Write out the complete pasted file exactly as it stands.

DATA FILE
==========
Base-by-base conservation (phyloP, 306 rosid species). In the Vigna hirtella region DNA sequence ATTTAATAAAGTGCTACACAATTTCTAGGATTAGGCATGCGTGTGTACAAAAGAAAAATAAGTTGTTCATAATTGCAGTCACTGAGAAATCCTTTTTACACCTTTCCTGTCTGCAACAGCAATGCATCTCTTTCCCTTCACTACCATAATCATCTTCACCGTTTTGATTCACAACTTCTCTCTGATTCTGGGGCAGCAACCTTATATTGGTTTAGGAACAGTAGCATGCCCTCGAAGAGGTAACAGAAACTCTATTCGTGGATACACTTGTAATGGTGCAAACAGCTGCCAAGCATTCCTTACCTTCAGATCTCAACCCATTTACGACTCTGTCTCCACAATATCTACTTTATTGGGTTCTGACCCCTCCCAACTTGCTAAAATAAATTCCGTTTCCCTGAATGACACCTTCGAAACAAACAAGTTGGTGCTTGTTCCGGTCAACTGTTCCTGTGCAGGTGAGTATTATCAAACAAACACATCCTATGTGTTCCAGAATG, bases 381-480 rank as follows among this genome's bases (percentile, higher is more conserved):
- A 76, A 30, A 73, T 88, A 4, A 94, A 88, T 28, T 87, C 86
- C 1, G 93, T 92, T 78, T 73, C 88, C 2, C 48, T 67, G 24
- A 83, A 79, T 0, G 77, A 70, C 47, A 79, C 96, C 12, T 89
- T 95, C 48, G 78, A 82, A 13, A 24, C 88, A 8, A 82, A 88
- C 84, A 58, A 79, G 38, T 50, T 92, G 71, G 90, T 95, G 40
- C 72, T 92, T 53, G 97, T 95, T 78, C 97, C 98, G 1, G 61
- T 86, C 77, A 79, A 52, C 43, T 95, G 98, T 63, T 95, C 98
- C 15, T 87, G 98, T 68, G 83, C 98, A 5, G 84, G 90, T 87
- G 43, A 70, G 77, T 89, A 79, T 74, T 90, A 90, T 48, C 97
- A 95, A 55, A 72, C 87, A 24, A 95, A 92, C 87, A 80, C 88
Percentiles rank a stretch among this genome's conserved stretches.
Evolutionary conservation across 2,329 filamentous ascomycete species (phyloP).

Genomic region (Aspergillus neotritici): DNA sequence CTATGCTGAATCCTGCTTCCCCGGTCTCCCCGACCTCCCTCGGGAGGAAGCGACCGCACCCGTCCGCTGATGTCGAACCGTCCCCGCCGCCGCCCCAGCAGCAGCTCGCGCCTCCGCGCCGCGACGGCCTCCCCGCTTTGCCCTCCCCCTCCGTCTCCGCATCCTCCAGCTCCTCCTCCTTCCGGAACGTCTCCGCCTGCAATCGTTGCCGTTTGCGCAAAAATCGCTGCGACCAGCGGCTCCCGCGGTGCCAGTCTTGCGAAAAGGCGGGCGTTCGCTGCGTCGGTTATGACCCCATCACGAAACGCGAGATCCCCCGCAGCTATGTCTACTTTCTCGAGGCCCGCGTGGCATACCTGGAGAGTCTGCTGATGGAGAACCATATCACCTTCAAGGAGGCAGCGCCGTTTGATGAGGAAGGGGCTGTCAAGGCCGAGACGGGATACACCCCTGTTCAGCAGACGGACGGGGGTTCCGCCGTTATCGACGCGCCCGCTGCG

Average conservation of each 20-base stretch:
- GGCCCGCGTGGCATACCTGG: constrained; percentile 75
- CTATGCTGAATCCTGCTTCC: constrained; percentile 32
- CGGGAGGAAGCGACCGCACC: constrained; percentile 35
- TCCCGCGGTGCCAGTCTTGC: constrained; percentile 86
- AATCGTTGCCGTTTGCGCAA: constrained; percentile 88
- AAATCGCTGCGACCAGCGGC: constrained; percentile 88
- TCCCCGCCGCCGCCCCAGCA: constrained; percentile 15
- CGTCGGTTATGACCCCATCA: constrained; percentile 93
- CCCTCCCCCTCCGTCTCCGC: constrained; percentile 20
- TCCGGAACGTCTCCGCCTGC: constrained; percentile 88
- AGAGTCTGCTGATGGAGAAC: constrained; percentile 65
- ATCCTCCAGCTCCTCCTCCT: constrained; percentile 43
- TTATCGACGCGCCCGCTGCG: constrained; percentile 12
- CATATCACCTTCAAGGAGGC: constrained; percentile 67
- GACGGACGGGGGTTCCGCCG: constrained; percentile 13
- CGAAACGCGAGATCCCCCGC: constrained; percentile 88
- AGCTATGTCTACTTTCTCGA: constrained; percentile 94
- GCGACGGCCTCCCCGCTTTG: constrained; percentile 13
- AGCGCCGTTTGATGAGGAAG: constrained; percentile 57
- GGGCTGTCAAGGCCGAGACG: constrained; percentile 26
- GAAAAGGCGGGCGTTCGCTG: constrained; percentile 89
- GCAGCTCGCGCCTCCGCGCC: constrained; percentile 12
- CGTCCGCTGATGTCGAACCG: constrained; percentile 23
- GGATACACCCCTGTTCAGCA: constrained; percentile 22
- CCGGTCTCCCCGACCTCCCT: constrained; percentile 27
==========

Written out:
Base-by-base conservation (phyloP, 306 rosid species). In the Vigna hirtella region DNA sequence ATTTAATAAAGTGCTACACAATTTCTAGGATTAGGCATGCGTGTGTACAAAAGAAAAATAAGTTGTTCATAATTGCAGTCACTGAGAAATCCTTTTTACACCTTTCCTGTCTGCAACAGCAATGCATCTCTTTCCCTTCACTACCATAATCATCTTCACCGTTTTGATTCACAACTTCTCTCTGATTCTGGGGCAGCAACCTTATATTGGTTTAGGAACAGTAGCATGCCCTCGAAGAGGTAACAGAAACTCTATTCGTGGATACACTTGTAATGGTGCAAACAGCTGCCAAGCATTCCTTACCTTCAGATCTCAACCCATTTACGACTCTGTCTCCACAATATCTACTTTATTGGGTTCTGACCCCTCCCAACTTGCTAAAATAAATTCCGTTTCCCTGAATGACACCTTCGAAACAAACAAGTTGGTGCTTGTTCCGGTCAACTGTTCCTGTGCAGGTGAGTATTATCAAACAAACACATCCTATGTGTTCCAGAATG, bases 381-480 rank as follows among this genome's bases (percentile, higher is more conserved):
- A 76, A 30, A 73, T 88, A 4, A 94, A 88, T 28, T 87, C 86
- C 1, G 93, T 92, T 78, T 73, C 88, C 2, C 48, T 67, G 24
- A 83, A 79, T 0, G 77, A 70, C 47, A 79, C 96, C 12, T 89
- T 95, C 48, G 78, A 82, A 13, A 24, C 88, A 8, A 82, A 88
- C 84, A 58, A 79, G 38, T 50, T 92, G 71, G 90, T 95, G 40
- C 72, T 92, T 53, G 97, T 95, T 78, C 97, C 98, G 1, G 61
- T 86, C 77, A 79, A 52, C 43, T 95, G 98, T 63, T 95, C 98
- C 15, T 87, G 98, T 68, G 83, C 98, A 5, G 84, G 90, T 87
- G 43, A 70, G 77, T 89, A 79, T 74, T 90, A 90, T 48, C 97
- A 95, A 55, A 72, C 87, A 24, A 95, A 92, C 87, A 80, C 88
Percentiles rank a stretch among this genome's conserved stretches.
Evolutionary conservation across 2,329 filamentous ascomycete species (phyloP).

Genomic region (Aspergillus neotritici): DNA sequence CTATGCTGAATCCTGCTTCCCCGGTCTCCCCGACCTCCCTCGGGAGGAAGCGACCGCACCCGTCCGCTGATGTCGAACCGTCCCCGCCGCCGCCCCAGCAGCAGCTCGCGCCTCCGCGCCGCGACGGCCTCCCCGCTTTGCCCTCCCCCTCCGTCTCCGCATCCTCCAGCTCCTCCTCCTTCCGGAACGTCTCCGCCTGCAATCGTTGCCGTTTGCGCAAAAATCGCTGCGACCAGCGGCTCCCGCGGTGCCAGTCTTGCGAAAAGGCGGGCGTTCGCTGCGTCGGTTATGACCCCATCACGAAACGCGAGATCCCCCGCAGCTATGTCTACTTTCTCGAGGCCCGCGTGGCATACCTGGAGAGTCTGCTGATGGAGAACCATATCACCTTCAAGGAGGCAGCGCCGTTTGATGAGGAAGGGGCTGTCAAGGCCGAGACGGGATACACCCCTGTTCAGCAGACGGACGGGGGTTCCGCCGTTATCGACGCGCCCGCTGCG

Average conservation of each 20-base stretch:
- GGCCCGCGTGGCATACCTGG: constrained; percentile 75
- CTATGCTGAATCCTGCTTCC: constrained; percentile 32
- CGGGAGGAAGCGACCGCACC: constrained; percentile 35
- TCCCGCGGTGCCAGTCTTGC: constrained; percentile 86
- AATCGTTGCCGTTTGCGCAA: constrained; percentile 88
- AAATCGCTGCGACCAGCGGC: constrained; percentile 88
- TCCCCGCCGCCGCCCCAGCA: constrained; percentile 15
- CGTCGGTTATGACCCCATCA: constrained; percentile 93
- CCCTCCCCCTCCGTCTCCGC: constrained; percentile 20
- TCCGGAACGTCTCCGCCTGC: constrained; percentile 88
- AGAGTCTGCTGATGGAGAAC: constrained; percentile 65
- ATCCTCCAGCTCCTCCTCCT: constrained; percentile 43
- TTATCGACGCGCCCGCTGCG: constrained; percentile 12
- CATATCACCTTCAAGGAGGC: constrained; percentile 67
- GACGGACGGGGGTTCCGCCG: constrained; percentile 13
- CGAAACGCGAGATCCCCCGC: constrained; percentile 88
- AGCTATGTCTACTTTCTCGA: constrained; percentile 94
- GCGACGGCCTCCCCGCTTTG: constrained; percentile 13
- AGCGCCGTTTGATGAGGAAG: constrained; percentile 57
- GGGCTGTCAAGGCCGAGACG: constrained; percentile 26
- GAAAAGGCGGGCGTTCGCTG: constrained; percentile 89
- GCAGCTCGCGCCTCCGCGCC: constrained; percentile 12
- CGTCCGCTGATGTCGAACCG: constrained; percentile 23
- GGATACACCCCTGTTCAGCA: constrained; percentile 22
- CCGGTCTCCCCGACCTCCCT: constrained; percentile 27